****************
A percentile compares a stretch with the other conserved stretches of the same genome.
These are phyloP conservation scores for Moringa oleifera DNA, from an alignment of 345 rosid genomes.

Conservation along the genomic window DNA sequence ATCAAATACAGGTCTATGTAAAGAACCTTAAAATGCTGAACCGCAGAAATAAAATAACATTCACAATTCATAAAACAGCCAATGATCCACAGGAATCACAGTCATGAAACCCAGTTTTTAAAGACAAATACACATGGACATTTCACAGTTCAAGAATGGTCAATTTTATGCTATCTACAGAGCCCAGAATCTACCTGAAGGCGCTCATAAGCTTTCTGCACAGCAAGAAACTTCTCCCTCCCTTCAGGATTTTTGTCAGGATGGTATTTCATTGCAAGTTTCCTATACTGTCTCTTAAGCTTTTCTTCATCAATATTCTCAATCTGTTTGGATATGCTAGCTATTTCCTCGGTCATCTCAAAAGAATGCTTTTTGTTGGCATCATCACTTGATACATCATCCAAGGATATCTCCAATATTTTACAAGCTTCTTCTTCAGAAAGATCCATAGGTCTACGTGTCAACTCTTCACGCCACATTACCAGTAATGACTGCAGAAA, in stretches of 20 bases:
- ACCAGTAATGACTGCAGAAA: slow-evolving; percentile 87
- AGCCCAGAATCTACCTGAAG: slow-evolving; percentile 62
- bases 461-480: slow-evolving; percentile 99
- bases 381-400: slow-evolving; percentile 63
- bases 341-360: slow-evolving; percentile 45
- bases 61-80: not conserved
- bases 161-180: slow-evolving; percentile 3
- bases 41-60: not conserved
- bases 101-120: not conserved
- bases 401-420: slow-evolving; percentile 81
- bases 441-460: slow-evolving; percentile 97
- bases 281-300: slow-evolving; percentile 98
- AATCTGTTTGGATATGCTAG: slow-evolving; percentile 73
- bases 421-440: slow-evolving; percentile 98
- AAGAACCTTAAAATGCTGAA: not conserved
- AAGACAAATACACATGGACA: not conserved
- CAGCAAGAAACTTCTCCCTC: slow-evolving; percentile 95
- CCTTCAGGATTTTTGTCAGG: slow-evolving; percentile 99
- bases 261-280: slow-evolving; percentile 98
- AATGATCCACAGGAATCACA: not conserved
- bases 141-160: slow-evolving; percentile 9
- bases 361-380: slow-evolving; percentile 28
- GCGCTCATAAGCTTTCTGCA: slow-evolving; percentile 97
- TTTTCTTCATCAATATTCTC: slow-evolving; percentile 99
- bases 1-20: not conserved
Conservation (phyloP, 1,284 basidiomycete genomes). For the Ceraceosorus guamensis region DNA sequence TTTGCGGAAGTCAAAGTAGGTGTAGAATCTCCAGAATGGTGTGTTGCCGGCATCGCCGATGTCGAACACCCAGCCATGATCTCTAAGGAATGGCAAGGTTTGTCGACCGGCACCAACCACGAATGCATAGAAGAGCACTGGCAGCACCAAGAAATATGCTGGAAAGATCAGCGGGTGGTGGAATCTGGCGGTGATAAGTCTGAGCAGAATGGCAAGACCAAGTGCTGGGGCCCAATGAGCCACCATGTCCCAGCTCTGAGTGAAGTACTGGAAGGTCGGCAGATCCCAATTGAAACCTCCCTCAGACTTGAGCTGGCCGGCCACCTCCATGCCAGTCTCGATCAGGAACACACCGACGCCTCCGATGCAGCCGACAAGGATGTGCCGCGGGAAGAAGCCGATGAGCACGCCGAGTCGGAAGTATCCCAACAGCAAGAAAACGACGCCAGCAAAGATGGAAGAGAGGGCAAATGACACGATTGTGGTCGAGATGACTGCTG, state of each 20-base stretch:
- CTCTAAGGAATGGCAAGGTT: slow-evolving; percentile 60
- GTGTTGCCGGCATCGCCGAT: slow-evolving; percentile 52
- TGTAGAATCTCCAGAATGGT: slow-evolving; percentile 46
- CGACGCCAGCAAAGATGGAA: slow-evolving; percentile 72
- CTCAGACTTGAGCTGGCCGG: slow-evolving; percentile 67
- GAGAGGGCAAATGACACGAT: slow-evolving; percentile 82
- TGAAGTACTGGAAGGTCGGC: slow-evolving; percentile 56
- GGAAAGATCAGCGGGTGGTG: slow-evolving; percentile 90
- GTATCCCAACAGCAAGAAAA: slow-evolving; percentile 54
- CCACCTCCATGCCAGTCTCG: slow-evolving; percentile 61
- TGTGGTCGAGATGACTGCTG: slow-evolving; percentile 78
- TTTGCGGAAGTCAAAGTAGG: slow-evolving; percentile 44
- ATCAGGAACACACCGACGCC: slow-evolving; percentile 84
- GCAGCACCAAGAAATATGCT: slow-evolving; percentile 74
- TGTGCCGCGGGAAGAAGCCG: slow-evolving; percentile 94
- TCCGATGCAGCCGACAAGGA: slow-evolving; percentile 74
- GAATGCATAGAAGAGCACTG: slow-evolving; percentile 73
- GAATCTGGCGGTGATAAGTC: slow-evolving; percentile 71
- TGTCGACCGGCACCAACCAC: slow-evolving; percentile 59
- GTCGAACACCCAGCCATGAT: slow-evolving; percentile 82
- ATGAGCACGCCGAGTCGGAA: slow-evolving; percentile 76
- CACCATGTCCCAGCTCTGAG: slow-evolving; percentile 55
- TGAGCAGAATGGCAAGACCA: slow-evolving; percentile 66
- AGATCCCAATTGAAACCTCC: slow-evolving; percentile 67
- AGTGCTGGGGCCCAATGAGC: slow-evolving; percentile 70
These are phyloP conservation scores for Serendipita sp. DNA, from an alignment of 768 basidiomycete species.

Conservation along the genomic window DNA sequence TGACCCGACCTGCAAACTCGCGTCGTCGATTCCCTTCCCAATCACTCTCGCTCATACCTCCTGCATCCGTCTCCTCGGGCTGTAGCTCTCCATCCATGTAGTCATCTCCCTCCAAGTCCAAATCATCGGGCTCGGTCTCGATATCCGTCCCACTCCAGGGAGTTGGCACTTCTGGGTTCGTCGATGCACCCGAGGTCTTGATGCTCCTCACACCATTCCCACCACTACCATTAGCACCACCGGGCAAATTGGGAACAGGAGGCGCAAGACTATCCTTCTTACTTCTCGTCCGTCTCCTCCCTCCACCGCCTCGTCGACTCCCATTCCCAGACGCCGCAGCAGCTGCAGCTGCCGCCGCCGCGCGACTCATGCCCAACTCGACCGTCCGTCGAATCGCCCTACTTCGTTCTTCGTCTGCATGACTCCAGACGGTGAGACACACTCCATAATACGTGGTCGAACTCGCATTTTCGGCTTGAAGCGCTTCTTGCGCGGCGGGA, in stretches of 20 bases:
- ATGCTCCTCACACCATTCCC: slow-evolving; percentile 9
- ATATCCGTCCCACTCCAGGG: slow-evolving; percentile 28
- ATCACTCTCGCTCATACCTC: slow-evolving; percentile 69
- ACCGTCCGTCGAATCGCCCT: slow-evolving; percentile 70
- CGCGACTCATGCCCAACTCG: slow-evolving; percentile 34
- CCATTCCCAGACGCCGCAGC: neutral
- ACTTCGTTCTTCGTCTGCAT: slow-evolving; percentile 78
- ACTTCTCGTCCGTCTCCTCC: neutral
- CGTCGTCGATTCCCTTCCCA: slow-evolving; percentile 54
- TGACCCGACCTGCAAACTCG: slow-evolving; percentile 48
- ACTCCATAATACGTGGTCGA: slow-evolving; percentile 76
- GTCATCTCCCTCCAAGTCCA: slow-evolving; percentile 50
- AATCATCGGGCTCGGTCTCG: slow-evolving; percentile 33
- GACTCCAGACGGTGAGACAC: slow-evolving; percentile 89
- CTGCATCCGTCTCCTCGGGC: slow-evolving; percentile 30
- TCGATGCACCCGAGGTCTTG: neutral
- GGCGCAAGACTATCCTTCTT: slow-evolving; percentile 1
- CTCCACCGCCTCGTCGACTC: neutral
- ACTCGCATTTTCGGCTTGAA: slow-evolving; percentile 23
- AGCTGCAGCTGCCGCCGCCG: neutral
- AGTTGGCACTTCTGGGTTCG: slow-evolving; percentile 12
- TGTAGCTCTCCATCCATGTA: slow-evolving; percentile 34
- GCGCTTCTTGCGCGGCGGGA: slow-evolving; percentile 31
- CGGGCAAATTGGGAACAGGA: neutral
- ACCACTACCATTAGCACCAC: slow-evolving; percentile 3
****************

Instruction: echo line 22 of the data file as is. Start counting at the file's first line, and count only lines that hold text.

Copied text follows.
- bases 261-280: slow-evolving; percentile 98